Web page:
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Journeys : Dec10 Jan11
42 December 2010 / January 2011 Best Mid-Size Car Under $50k VW Jetta 103TDI $35,990 Driveline: 2.0 -litre, 4 cyl turbo diesel, 6spd DSG Fuel economy: 5.5 L/100km Safety Features: ABS, EBD, BA, TCS, ESC, DFSA, HAB ANCAP: n/a GVG: ★★★★ Volkswagen’s Jetta sedan has finished at the pointy end of the Australia’s Best Cars field several times, either as a class winner or more recently a finalist. Post ABC final testing last year, VW gave the Jetta range a refresh. That brought new models, new alloy wheels, some inter ior and equipment upgrades, plus revised engines and gearboxes. Combined with last year’s mid-size winner, the Golf 118TSI, moving class as part of this year’s ABC restructure, Jetta was again well in the title hunt. This year’s winner, the 103TDI, retains a 2.0 -litre turbo- diesel engine, but fuel efficiency has benefited from a move to latest-generation Bosch common-rail direct-injection. There’s plentiful low and mid-range torque, 320Nm at 1750-2500rpm, to ensure excellent dr iveability. Combined w ith the standard slick-shifting DSG gearbox (the manual has been dropped), performance rates very highly. Age hasn’t wearied the current car’s dynamic appeal. Well weighted, consistent and accurate steering, good grip levels and responsive handling ensure driver appeal and an engaging dr ive. Suspension tune has a European tautness but proved composed and mostly comfortable over a mix of local conditions, including second-class gravel roads and corr ugations. Judges praised its excellent body control. The inside story is one of comfortable supportive seats including height and lumbar adjustment for front occupants and well- laid-out controls, although occupant space trails a number of its competitors. The boot on the other hand is cavernous and there’s the practicality of an asymmetric split-fold rear seat. Buyers will also be pleased by a full-size spare wheel in the boot, although it’s steel, not an alloy to match the road wheels. Front and rear parking sensors and an optical parking system are now standard on all Jettas. Jetta scores highly for safety, w ith all models featuring six airbags and stability control as standard. Unlike its sibling Golf, however, there’s no dr iver’s knee airbag. With consistently good scores in the Value for Money, Design and Function and On-road areas of ABC assessment, Jetta has, after all these years, what it takes to show its rivals a clean pair of heels in the race to grab the Best Mid-Size Car under $50,000 award. Best Small Car over $35k MINI Cooper D $36,100 Driveline: Fwd 1.6 - litre; 4cyl; 6-speed; manual transmission Fuel economy: 3.9/100km; Diesel Safety Features: ABS, EBD, BA, DFSA, ESC ANCAP: ★★★★★ GVG: ★★★★ If you run your eye over the entrants in this new category, it’s truly an eclectic mix. Not only does the class have petrol and diesel-powered entrants but also a hybrid. This was a class that, to get right, the judges had to put on their thinking caps. To complicate matters further, if you think of small cars and diesel engines in Australia, it’s not a natural fit. With the MINI Cooper D, the stars aligned to forge a winner. When launched in May 2009, the Cooper D added another bow to the MINI range and made a statement that’s its cool to drive a hip, dynamic small car but also in an environmentally- friendly way. The 1.6 -litre engine develops 80kW of power and is in a special class when it comes to fuel consumption, of sub four-litres per 100km. With the Cooper D, it’s not just about having one of the most fuel-efficient engines going. To win a new class, you need to tick more than just that box. The MINI Cooper D jumps ahead of its competition early in the game with four perfect 10s in the Value for Money section – pricing, depreciation, running and repair costs, and fuel consumption. That’s a feat that’s quite special in Australia‘s Best Cars. Those numbers are likely to excite the accountants out there. That’s also a recipe for a car that can evoke little in the way of excitement, but hey, this is a MINI we are talking about, and the Cooper D has chutzpah in spades. The styling might be retro and mimic the or iginal (it’s got the largest speedometer sitting prominently in the centre of the dash) but the build and finish quality more than befits this class and is above average. Not surprisingly, the Cooper D shines in the On The Road scores. A taut chassis and direct steering combine to deliver an engaging drive exper ience. Despite the modest power output of the diesel engine (compared with the petrol offer ings in this class), if you use the 240Nm of torque that’s available, you’ ll smile ever y time the road becomes twisty.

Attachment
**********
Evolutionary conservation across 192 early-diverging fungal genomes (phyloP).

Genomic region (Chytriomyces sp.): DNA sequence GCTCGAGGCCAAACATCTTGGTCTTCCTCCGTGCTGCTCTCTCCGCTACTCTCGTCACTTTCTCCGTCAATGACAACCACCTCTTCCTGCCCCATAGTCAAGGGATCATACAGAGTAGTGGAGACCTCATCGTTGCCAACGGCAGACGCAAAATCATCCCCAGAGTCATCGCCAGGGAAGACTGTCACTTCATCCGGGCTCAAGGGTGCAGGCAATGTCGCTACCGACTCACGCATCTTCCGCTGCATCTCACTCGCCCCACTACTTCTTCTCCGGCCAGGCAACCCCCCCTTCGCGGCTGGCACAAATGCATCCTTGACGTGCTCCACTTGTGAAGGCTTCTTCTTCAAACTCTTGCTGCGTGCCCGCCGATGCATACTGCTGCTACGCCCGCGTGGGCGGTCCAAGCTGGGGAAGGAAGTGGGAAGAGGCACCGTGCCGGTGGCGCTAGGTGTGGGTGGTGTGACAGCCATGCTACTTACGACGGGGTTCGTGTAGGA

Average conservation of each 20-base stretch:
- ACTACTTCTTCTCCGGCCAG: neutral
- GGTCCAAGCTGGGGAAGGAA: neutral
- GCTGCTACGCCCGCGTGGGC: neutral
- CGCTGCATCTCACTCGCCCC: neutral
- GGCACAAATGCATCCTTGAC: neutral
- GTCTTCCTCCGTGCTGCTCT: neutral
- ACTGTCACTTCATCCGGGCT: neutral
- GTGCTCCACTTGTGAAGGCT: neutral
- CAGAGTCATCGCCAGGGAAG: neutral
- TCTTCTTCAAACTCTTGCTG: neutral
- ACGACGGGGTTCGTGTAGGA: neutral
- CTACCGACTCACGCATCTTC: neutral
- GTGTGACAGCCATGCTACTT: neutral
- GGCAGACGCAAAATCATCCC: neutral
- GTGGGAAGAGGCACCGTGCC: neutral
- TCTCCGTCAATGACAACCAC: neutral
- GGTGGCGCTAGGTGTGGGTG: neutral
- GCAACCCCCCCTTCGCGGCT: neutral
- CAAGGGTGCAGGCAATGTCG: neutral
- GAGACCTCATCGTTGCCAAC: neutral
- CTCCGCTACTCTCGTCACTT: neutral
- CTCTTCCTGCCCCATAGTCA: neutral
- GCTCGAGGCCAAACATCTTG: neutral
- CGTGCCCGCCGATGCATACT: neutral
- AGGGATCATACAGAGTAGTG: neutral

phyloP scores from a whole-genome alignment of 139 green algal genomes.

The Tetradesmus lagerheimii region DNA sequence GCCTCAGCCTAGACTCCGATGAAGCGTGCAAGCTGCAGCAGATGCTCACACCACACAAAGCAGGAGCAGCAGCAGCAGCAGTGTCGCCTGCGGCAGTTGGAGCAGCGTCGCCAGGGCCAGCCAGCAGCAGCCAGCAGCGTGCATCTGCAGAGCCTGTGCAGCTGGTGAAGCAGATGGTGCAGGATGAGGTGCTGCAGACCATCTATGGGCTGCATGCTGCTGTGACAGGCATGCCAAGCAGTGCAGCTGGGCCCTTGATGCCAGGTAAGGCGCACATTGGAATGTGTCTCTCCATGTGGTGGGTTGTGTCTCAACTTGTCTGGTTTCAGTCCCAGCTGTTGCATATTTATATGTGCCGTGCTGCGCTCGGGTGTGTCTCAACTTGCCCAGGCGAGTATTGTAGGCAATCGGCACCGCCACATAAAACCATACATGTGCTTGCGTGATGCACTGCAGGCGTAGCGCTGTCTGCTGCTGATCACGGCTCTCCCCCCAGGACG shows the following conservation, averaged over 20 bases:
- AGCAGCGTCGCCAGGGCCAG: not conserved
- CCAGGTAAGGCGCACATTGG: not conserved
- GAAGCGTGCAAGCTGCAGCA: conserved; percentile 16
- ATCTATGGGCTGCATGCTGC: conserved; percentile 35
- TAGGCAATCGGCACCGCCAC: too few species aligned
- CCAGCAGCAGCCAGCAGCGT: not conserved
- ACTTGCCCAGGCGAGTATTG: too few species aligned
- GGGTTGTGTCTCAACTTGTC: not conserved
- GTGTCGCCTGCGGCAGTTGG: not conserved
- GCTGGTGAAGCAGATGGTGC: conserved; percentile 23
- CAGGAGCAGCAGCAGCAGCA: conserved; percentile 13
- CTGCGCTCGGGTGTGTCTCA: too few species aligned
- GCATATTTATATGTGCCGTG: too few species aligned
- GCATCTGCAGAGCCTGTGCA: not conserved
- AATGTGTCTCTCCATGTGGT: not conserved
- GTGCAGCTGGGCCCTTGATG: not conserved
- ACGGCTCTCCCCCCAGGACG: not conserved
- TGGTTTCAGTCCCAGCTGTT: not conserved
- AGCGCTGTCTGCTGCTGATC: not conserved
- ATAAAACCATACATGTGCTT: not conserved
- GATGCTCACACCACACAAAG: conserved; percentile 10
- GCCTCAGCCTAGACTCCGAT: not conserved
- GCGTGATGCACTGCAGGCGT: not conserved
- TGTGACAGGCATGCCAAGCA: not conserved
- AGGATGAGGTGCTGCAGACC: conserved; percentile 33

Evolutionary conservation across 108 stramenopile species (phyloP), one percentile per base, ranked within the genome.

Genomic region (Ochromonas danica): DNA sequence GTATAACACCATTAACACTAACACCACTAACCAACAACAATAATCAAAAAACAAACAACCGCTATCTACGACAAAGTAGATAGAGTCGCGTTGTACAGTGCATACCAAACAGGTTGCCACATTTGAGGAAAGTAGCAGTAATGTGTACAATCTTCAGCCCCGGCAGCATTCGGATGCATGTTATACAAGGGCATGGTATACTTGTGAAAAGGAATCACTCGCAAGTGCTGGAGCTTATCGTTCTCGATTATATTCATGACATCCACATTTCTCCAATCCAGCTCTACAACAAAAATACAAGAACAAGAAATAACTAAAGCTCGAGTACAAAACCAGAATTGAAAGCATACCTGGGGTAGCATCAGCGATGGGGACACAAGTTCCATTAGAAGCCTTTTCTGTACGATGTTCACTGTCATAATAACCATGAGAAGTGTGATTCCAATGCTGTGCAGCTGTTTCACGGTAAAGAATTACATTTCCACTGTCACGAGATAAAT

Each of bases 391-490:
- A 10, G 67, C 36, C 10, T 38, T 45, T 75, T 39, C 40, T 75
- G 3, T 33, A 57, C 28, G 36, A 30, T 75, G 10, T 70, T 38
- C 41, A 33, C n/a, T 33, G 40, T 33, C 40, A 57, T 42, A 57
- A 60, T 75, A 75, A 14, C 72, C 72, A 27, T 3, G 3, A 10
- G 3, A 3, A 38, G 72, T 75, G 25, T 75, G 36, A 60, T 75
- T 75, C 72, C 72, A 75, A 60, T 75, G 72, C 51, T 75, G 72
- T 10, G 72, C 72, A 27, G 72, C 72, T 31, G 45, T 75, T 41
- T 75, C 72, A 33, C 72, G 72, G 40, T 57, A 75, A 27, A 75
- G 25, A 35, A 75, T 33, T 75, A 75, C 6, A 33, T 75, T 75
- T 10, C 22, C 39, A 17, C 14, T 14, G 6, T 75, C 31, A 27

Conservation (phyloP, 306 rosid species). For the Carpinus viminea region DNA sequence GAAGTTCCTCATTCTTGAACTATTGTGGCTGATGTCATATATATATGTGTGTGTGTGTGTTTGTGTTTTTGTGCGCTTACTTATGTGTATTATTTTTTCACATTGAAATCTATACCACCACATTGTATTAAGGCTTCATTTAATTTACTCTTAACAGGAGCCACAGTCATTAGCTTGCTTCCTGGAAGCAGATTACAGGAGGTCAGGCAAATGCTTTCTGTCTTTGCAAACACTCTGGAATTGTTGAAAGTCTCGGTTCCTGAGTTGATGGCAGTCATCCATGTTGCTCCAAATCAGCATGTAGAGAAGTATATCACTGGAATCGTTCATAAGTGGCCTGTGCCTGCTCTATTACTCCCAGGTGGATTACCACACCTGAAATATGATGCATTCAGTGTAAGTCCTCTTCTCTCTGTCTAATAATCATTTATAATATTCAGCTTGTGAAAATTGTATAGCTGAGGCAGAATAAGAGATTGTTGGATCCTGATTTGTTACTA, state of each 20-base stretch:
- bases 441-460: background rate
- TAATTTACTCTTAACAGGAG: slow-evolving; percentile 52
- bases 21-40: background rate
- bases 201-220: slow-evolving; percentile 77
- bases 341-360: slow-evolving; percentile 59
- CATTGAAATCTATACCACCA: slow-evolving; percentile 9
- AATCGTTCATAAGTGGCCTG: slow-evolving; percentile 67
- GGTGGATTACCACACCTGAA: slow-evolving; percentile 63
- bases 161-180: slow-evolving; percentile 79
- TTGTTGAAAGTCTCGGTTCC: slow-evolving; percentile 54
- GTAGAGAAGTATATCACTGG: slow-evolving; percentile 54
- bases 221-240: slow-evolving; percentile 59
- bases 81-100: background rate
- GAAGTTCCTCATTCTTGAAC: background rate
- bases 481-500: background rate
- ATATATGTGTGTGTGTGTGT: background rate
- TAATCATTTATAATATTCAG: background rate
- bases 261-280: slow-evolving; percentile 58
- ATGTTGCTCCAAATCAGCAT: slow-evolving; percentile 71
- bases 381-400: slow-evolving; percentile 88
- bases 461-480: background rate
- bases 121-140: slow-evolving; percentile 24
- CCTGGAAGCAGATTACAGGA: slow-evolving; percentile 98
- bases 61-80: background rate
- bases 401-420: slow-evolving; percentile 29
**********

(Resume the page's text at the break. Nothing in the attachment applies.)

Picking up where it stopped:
Oct Nov 2010
Feb March 2011